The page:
Hemorrhoid symptoms are common to a lot of digestive disorders including IBS and include bright red blood in stool or on the stool, itchy anus or pruritis ani, anal pain and mucus discharge.
Bleeding can be mild to severe and can be an alarming experience to the sufferer.
There are many other causes of bright red bleeding and I will discuss these later along with the hemorrhoid treatments available.
Most people, at some point in their lives, will notice some bleeding when they go to the bathroom and in most cases this is due to hemorrhoids or bleeding piles.
However, it can be due to anal fissures aswell. These are small "tears" in the anus that can be very painful. Both these conditions are totally benign and are usually caused by excessive straining and constipation.
Is there a home remedy for haemorrhoids? The answer to this is mainly to try to prevent them in the first place!
It is important to have a healthy lifestyle in this situation, maintain your 5 fruit and vegetables a day, as well as ensuring an adequate fluid intake(at least 2L's a day). To read more about this go to my IBS lifestyle section.
However, for most people, the hemorrhoid symptoms are already present and will need to look at conventional hemorrhoid treatments.
If significant hemorrhoid symptoms such as bleeding piles or pain occur you can consider using ice. The best way to do this is to put some water in a rubber glove and tie the end off. Stick it in the freezer until frozen. Break one of the fingers off and you have a perfect ‘suppository’ shaped piece of ice. This can then be partly inserted into the anus. The coldness causes constriction of the blood vessels and can both reduce pain and stop bleeding.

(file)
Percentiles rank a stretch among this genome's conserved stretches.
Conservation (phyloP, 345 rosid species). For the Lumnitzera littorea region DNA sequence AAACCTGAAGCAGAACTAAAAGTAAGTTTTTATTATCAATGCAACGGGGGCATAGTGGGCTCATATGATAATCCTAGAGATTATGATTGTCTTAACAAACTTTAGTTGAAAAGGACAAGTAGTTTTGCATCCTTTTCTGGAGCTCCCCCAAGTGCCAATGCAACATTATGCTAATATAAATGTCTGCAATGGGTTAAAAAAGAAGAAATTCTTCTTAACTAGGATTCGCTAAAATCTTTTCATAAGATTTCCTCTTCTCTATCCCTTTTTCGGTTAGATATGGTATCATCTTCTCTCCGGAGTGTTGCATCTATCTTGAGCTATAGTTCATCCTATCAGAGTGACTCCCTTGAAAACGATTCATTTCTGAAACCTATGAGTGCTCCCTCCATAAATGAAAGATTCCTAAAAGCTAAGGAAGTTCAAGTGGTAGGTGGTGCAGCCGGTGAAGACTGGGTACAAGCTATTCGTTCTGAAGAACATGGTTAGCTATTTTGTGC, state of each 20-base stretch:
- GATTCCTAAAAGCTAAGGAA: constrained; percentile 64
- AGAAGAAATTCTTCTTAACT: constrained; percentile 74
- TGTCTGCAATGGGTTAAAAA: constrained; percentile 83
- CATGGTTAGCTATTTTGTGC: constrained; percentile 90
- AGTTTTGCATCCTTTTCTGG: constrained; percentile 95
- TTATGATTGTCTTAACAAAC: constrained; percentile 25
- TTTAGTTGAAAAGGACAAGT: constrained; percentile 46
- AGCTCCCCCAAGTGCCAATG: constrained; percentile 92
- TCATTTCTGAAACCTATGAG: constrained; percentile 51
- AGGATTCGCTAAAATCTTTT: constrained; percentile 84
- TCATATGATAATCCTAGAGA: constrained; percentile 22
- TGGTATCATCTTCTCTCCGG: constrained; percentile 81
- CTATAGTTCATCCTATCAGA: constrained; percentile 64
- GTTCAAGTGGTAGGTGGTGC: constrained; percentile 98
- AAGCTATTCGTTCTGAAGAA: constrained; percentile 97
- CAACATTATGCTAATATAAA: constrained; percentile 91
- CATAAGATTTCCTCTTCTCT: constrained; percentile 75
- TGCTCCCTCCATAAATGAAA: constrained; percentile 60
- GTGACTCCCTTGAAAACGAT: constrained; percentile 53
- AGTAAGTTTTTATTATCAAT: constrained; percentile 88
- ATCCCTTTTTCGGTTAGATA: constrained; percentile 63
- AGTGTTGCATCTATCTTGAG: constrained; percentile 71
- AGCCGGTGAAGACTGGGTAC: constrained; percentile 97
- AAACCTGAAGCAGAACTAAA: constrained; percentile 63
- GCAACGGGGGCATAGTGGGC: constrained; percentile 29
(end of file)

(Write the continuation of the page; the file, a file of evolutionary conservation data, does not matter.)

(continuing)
Conventional treatments for hemorrhoids include topical creams (mainly having a local anaesthetic effect to reduce pain) and suppositories.
Other hemorrhoid treatments include hemorrhoid banding, where little rubber bands are placed on the piles to cut off the blood supply, injection of sclerosant in to the haemorrhoid to thrombose or ‘clot off’ the vein or haemorrhoidectomy, a surgical procedure to prevent bleeding piles.
Once dealt with, it is important to keep the stools soft to prevent straining and return of your hemorrhoid symptoms. Use of laxatives may be required, a high fibre diet and drinking plenty of fluids are also important.
There are other reasons for bright red blood in stool, but these are less common. You have to remember that serious causes of rectal bleeding such as bowel cancer or colon cancer, only account for about 1% of all cases of bleeding.
Other causes include infections, inflammatory conditions such as inflammatory bowel disease (Crohn's disease, Ulcerative colitis), polyps, bleeding blood vessels (angiodysplasia), diverticular disease and rarely other benign tumours of the bowel.
These conditions can easily be mistaken by sufferers as 'it's just my hemorrhoids' which is why any bleeding should always be checked by your doctor.
When you go to your doctor they will be very understanding. Your doctor will ask you questions about this including how long you have had it, whether it is fresh or old blood, whether you have an itchy bottom (pruritis ani) which is often associated with piles or worm infestation, if there is any soreness or discharge, and if there is any family history of bowel diseases including cancer.
They will examine the area and may perform a proctoscopy and rigid sigmoidoscopy. If they haven't got the facility for this, then they may refer you to a gastroenterologist or surgeon to investigate this further.
Tests that are commonly performed include flexible sigmoidoscopy, colonoscopy, CT Colonography and barium enema, particularly if over the age of 45 years.
Treatment really depends on severity of your hemorrhoid symptoms and is best discussed with your doctor at the time of consultation.
I hope this section on hemorrhoids and bleeding piles has given you more of an insight into hemorrhoids, one of the causes of rectal bleeding, plus the treatments available.
I have selected a series of pages that are very relevant to hemorrhoid symptoms that may interest you. Below you can see the quick links for your convenience:
Flexible Sigmoidoscopy - A common examination for those with hemorrhoids
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